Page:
The Culture of Drinking
People drink to have fun, relax, and celebrate. References to alcohol go all the way back to the time of the Egyptians, and even appear in the bible. Today billboards, commercials, on the sides of trucks, television shows and movies all depict good friends and great drinks. Events like running and yoga are now centered around the availability of alcohol. Recipes for drinks cover all three meals, and every occasion in-between. The fact is it’s hard to picture our lives without drinking.
The reality is though, alcohol is not necessary for life. All through history, humanity has tried to figure out alcohol’s mysterious hold on us. Tons of research has been done to try and figure out the pattern as to how it affects someone. Depending on a variety of factors you may or may not have – or develop – a drinking problem.
- How often do you drink?
- What do you drink?
- How much do you drink?
- Are you genetically predisposed to problems other people don’t have to deal with when they drink?
- Do other people have a problem with you when you drink?
Impacts of Drinking
With the worldwide culture around alcohol it can be hard to find a reason NOT to drink. But more and more research shows alcohol contributes to more problems than it solves. Why would you choose not drink? Well, drinking contributes to:
- Decreased kidney and liver function
- Heart problems
- Abnormal estrogen and testosterone levels
- Weight gain
- Changes to Serotonin, GABA, Glutamate, and Dopamine levels
- Slows digestion
- Increases fat store retention
…and a host of other difficulties.
Is it a Problem?
But I don’t have a drinking problem and don’t have any of those things you’re talking about! Okay, that is fair. But do you want to hear something scary? There is this thing called an EtG test. It detects ethanol metabolite in your urine. A research study in 2014 showed a positive test result 12 – 24 hours after only 4 drinks. For people who consumed more than 6 drinks there was a positive result almost 40% of the time. This means the idea that alcohol only has effects in your body for 2 hours after you have a drink isn’t the standard we thought it to be. The National Institute on Health describes heavy drinking as more than 4 drinks on any day or 14 per week for a man, and more than 3 drinks on any day or more than 7 drinks per week for a woman. The standards further state that for people who exceed these limits, 25% already qualify for an alcohol use disorder and the rest are at very increased risk. As a therapist I find it is commonly known what a hangover looks and feels like. Nausea, sweating, vomiting, headache, shaking all are common symptoms people know of. What people are less educated on are the psychological effects that come with it.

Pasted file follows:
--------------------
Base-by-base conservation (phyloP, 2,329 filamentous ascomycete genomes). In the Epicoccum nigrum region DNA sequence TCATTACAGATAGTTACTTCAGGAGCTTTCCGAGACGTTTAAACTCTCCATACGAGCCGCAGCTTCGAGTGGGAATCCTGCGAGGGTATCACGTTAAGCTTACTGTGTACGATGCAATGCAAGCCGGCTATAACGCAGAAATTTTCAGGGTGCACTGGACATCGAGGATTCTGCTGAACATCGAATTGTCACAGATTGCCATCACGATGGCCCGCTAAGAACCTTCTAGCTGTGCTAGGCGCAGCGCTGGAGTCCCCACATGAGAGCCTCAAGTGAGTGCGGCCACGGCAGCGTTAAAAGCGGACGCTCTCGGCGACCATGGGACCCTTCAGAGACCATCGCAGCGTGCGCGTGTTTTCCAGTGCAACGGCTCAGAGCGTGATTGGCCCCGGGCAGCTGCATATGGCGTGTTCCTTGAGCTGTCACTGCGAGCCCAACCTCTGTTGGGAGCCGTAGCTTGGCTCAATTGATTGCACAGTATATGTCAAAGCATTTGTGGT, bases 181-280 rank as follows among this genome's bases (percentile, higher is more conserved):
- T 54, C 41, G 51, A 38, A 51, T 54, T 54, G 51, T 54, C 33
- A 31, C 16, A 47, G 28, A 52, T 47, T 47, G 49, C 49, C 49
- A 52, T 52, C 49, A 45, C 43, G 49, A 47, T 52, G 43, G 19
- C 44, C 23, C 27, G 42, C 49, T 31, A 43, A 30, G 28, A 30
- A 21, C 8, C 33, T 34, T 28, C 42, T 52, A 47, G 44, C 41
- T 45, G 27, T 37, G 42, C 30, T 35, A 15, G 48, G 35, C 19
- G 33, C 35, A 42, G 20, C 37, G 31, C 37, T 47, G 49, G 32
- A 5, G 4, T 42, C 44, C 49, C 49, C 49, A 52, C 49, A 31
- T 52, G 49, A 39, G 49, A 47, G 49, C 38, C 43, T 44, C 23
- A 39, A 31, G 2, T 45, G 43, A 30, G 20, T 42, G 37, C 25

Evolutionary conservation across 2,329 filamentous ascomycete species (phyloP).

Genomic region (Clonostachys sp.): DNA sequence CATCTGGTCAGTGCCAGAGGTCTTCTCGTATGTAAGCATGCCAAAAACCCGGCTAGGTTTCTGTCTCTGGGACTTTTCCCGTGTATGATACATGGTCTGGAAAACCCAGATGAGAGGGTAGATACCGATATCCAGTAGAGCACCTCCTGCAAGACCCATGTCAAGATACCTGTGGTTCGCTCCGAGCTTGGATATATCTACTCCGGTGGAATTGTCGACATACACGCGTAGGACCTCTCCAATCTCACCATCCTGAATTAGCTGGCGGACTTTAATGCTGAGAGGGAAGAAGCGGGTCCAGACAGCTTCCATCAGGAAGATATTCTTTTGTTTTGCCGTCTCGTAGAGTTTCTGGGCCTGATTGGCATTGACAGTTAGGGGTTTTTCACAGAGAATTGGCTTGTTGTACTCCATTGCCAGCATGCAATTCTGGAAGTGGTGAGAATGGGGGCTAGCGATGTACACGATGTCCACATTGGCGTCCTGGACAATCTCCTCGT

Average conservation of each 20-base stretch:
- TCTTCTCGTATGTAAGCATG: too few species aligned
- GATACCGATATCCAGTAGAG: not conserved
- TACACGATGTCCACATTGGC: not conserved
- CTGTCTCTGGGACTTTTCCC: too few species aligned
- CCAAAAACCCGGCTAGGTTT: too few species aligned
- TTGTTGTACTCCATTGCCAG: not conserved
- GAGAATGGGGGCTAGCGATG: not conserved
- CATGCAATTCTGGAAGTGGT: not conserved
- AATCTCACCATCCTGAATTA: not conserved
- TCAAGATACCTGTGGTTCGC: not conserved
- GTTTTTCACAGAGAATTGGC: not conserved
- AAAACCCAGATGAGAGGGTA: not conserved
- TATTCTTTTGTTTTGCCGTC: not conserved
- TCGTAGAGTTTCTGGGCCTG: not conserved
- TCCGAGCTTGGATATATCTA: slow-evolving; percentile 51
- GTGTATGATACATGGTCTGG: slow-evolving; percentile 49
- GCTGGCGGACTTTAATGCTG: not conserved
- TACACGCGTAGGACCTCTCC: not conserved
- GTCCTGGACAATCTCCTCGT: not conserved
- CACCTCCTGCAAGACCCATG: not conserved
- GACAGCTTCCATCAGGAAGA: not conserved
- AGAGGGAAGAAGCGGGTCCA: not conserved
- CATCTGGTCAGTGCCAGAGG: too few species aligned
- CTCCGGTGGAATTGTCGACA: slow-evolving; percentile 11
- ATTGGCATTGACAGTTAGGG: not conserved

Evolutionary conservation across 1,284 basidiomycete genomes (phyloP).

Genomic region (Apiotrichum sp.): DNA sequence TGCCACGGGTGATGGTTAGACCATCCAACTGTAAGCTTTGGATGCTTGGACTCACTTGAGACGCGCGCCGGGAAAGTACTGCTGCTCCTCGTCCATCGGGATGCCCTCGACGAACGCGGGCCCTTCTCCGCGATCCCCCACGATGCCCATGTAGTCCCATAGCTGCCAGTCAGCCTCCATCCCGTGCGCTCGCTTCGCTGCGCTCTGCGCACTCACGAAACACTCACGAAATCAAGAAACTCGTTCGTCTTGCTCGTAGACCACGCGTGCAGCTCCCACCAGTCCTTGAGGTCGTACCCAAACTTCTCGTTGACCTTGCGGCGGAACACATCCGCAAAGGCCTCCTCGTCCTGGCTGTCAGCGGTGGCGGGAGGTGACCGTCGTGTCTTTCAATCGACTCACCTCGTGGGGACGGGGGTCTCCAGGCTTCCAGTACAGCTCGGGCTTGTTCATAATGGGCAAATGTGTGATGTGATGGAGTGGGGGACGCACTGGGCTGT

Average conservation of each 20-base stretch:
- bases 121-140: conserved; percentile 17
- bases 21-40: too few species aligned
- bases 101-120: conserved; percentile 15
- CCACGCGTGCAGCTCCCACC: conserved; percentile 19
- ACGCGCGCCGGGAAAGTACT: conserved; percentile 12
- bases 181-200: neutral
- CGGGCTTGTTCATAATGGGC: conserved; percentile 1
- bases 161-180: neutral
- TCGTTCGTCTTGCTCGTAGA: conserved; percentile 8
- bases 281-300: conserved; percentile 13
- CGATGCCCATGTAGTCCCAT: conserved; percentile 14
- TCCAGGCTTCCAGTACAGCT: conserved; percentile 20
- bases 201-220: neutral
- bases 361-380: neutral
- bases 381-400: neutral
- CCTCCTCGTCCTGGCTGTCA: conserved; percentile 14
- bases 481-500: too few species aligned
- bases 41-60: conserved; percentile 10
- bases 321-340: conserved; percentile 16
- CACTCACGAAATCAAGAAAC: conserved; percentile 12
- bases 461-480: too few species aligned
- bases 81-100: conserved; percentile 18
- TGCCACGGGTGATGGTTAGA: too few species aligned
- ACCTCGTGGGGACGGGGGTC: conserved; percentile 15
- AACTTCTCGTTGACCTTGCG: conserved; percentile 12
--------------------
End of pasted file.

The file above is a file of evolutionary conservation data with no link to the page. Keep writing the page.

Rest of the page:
- Mood swings
- Foggy thinking
These effects can be mild to severe depending on the person and don’t have to happen immediately. Remember that urine screen? Alcohol’s effects on the body can linger long past that night out. Both physical and psychological effects of drinking can continue to happen up to 10 days after stopping. Even if it was just one raucous night on the town.
I am not trying to label anyone who has ever had a drink as an alcoholic. But with the mass availability of alcohol and the peer pressure to join in it is worth knowing both the short and long term effects it can have on you. It’s also a great time to open a conversation about the appropriateness of alcohol and start setting a good example for the next generation. So, if you are questioning really you REALLY want that next drink, come talk to one of us. A therapist or counselor can help you decide what is the right next step, for you.
Tags: Alcohol, drinking, social stressors